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Harper's Encyclopedia of United States History (ed. Benson Lossing) 1 1 Browse Search
George Meade, The Life and Letters of George Gordon Meade, Major-General United States Army (ed. George Gordon Meade) 1 1 Browse Search
Southern Historical Society Papers, Volume 20. (ed. Reverend J. William Jones) 1 1 Browse Search
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Harper's Encyclopedia of United States History (ed. Benson Lossing), Stone, Ellen M. 1846- (search)
Stone, Ellen M. 1846- Missionary; born in Roxbury, Mass., July 24, 1846; daughter of Benjamin Franklin and Lucy (Waterman) Stone; was educated in public schools; removed to Chelsea, Mass., in 1860; was engaged in teaching, and for eleven years was a member of the editorial staff of the Congregationalist. She sailed from New York to the mission-field among the Bulgarians, Oct. 5, 1878; arrived at Samokov, April 28, 1882; sailed for Boston, May 24, 1883, arriving June, 1883; returned to the mission-field June 6, 1885, and was at Philippopolis in November, 1885. On July 30, 1898, she sailed again to resume her work in Bulgaria. About Sept. 1, 1901, Miss Stone and a woman companion were kidnapped by brigands, and after they had taken the women to a place of concealment the captors announced what they had done, and demanded an indemnity of $110,000 for Miss Stone's release, the money to be paid within thirty days. The news of the capture reached the United States on Sept. 5, and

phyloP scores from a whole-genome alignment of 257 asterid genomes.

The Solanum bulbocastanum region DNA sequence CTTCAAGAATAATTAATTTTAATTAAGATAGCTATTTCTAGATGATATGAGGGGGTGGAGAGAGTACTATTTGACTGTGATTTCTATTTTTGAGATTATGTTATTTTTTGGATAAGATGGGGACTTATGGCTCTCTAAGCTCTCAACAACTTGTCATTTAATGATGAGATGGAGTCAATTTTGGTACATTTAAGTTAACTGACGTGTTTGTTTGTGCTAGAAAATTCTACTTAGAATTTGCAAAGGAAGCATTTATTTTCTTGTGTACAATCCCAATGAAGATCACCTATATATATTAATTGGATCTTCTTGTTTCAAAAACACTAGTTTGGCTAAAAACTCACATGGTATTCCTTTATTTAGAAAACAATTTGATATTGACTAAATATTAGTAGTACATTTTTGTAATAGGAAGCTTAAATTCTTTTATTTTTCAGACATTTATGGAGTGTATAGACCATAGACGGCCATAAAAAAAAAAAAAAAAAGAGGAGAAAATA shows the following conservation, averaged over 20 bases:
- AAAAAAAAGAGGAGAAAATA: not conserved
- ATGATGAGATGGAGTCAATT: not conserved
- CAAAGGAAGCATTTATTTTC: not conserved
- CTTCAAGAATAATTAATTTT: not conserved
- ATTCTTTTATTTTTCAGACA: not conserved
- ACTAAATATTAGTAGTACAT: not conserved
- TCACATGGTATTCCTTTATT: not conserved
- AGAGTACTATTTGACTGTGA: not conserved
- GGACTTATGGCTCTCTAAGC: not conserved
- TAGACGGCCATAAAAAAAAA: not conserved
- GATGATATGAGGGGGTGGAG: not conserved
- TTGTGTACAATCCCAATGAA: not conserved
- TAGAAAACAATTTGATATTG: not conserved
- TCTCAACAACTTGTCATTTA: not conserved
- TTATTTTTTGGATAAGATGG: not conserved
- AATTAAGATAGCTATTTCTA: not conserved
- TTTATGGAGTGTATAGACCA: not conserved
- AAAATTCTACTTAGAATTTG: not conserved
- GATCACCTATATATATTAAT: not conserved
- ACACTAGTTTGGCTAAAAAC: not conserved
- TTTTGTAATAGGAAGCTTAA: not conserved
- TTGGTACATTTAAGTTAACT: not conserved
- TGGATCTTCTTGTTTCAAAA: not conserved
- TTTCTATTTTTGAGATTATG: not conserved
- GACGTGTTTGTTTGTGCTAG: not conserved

George Meade, The Life and Letters of George Gordon Meade, Major-General United States Army (ed. George Gordon Meade), chapter 2 (search)
n it in the event of peace having been made before they reach there. I do not think Mexico has been led to feel our power sufficiently to induce her to dismember herself, and that we shall have to whip her much more than we have done, before she will consent to yield to terms so hard as these. So that I fear we shall be compelled to advance into the country—and pretty far into it, too—before we can look for anything like a definite termination to this state of things. Point Isabel, July 24, 1846. Since I last wrote you (on the 16th instant) I have been directed to come here in search of some public property which Captain Williams desired to obtain immediate possession of. I came down the river on a small steamboat, with nine hundred men on board—a regiment of volunteers from Louisiana, who had served their three months, and declined remaining for twelve more, which has been the decision of the Government. Eight thousand men are in this position, called out by General Gaine<
Southern Historical Society Papers, Volume 20. (ed. Reverend J. William Jones), Unveiling of the monument to the Richmond Howitzers (search)
their settlement in Mercer county, Ohio, met with a warm reception at Bremen. The citizens of Mercer county turned out en masse and called a meeting, or rather formed themselves into one immediately, and passed resolutions to the effect that said slaves should leave in twenty-four hours, which they did, in other boats than the ones which conveyed them there. They came back some twenty three miles, at which place they encamped, not knowing what to do. [From the National Intelligencer, July 24, 1846.] The Sidney (Ohio) Aurora of the 11th says these negroes (the Randolph negroes) remain on Colonel Johnson's farm, near Piqua. That paper condemns in decided terms the conduct of the citizens in Mercer in the late outbreak, and insists that they should have made their objections known before the land was purchased, and not waited until they had drawn the last cent they would expect out of the blacks (some $32,000), and then raised an armed force and refuse to let them take possession